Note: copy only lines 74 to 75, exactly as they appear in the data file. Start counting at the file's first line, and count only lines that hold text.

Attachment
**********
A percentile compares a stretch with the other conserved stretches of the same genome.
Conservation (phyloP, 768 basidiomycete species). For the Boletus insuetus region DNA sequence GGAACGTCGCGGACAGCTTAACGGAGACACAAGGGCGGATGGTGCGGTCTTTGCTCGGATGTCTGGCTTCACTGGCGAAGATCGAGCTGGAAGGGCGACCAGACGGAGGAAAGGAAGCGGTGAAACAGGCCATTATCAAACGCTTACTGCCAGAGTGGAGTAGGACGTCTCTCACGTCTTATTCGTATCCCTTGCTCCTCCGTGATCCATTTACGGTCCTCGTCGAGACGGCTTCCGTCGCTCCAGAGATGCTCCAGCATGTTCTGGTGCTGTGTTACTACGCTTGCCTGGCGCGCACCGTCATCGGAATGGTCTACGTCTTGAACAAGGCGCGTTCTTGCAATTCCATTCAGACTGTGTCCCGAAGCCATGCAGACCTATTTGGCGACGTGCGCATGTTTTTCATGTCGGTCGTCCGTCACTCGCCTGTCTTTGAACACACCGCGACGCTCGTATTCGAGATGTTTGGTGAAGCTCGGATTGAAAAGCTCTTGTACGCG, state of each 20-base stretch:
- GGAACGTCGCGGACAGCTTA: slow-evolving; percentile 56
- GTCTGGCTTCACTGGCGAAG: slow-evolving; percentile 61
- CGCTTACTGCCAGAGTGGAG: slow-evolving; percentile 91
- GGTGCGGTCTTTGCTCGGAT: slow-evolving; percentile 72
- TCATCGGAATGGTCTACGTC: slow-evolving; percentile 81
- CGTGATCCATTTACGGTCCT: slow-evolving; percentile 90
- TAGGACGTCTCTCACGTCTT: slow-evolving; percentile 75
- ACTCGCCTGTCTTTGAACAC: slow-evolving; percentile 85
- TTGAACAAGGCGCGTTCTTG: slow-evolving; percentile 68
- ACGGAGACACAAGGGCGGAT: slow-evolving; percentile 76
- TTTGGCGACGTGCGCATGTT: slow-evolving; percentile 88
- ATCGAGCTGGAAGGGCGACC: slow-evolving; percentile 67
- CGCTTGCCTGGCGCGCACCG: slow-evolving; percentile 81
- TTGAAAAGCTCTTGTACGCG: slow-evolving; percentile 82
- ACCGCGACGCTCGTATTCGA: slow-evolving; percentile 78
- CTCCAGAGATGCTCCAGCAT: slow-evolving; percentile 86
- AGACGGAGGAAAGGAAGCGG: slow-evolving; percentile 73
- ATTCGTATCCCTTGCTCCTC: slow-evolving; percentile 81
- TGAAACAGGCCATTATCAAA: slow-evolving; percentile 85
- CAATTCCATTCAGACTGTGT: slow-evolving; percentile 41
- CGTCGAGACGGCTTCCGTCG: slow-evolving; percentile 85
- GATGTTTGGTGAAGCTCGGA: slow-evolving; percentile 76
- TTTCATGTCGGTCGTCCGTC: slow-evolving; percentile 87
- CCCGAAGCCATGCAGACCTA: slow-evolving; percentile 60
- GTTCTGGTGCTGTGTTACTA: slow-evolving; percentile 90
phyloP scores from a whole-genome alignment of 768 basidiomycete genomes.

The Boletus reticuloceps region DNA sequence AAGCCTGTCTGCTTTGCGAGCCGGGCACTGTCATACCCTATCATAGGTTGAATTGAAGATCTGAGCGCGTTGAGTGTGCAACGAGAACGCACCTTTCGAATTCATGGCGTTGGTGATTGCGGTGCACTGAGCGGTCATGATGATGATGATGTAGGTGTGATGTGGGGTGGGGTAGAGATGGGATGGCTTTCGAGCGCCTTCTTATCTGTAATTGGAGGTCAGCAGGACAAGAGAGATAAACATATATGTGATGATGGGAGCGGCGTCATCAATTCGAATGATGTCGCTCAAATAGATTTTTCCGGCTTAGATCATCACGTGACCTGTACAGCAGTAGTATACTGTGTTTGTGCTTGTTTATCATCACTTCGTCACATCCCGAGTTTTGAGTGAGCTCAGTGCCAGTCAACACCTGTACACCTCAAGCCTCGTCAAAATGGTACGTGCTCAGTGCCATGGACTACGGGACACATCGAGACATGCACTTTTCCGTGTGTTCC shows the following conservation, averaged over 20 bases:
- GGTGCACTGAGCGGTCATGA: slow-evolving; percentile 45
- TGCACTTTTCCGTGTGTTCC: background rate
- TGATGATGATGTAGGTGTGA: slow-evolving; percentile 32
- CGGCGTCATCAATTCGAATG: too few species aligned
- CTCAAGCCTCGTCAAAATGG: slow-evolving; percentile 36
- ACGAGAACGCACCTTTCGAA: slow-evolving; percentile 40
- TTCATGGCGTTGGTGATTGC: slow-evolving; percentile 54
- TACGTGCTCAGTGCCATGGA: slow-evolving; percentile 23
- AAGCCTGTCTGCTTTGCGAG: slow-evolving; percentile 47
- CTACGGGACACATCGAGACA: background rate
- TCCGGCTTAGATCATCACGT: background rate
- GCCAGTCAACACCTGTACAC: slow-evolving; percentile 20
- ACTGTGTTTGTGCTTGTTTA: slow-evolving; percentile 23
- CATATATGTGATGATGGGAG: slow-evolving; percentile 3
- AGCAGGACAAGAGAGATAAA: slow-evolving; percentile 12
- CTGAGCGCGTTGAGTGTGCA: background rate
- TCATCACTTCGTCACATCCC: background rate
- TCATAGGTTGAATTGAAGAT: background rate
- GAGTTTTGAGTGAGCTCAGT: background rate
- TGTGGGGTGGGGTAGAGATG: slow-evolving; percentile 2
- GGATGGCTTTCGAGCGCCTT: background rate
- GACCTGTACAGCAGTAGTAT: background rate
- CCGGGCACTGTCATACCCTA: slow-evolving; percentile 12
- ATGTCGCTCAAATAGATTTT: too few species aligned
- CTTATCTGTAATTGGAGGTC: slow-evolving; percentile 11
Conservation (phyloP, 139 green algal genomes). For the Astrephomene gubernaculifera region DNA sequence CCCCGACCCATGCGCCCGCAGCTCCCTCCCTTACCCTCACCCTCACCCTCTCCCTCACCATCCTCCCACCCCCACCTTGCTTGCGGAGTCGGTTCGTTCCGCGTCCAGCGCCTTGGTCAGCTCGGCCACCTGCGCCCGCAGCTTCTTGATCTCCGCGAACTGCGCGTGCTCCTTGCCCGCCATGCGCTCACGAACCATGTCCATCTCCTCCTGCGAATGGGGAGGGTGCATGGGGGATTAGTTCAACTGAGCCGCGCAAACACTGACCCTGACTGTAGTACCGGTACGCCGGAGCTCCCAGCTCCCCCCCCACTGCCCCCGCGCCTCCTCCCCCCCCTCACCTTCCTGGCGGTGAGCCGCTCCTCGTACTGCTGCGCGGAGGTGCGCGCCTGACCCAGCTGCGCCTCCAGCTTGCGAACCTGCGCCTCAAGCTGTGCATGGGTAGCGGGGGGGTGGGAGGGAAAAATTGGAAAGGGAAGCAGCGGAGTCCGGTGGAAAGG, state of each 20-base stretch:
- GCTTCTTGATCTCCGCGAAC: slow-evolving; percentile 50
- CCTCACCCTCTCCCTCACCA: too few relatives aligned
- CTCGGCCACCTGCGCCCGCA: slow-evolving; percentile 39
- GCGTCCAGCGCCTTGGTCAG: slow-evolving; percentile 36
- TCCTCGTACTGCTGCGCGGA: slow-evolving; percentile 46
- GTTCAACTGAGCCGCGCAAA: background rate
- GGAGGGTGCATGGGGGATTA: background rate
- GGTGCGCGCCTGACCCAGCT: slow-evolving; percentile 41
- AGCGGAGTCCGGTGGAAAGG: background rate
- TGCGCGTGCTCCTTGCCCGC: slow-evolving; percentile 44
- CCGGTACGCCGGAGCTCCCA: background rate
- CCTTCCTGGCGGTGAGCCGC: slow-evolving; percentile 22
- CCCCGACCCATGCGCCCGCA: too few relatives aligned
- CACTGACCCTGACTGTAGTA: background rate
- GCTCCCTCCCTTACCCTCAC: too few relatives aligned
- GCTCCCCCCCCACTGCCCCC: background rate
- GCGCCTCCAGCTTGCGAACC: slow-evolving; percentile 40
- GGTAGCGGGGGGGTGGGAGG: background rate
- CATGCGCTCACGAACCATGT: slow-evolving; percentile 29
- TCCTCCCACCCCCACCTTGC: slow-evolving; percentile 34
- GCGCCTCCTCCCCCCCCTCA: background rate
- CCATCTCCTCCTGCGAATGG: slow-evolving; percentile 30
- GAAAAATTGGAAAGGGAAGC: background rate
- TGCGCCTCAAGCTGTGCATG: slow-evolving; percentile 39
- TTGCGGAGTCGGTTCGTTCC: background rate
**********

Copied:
- CATGCGCTCACGAACCATGT: slow-evolving; percentile 29
- TCCTCCCACCCCCACCTTGC: slow-evolving; percentile 34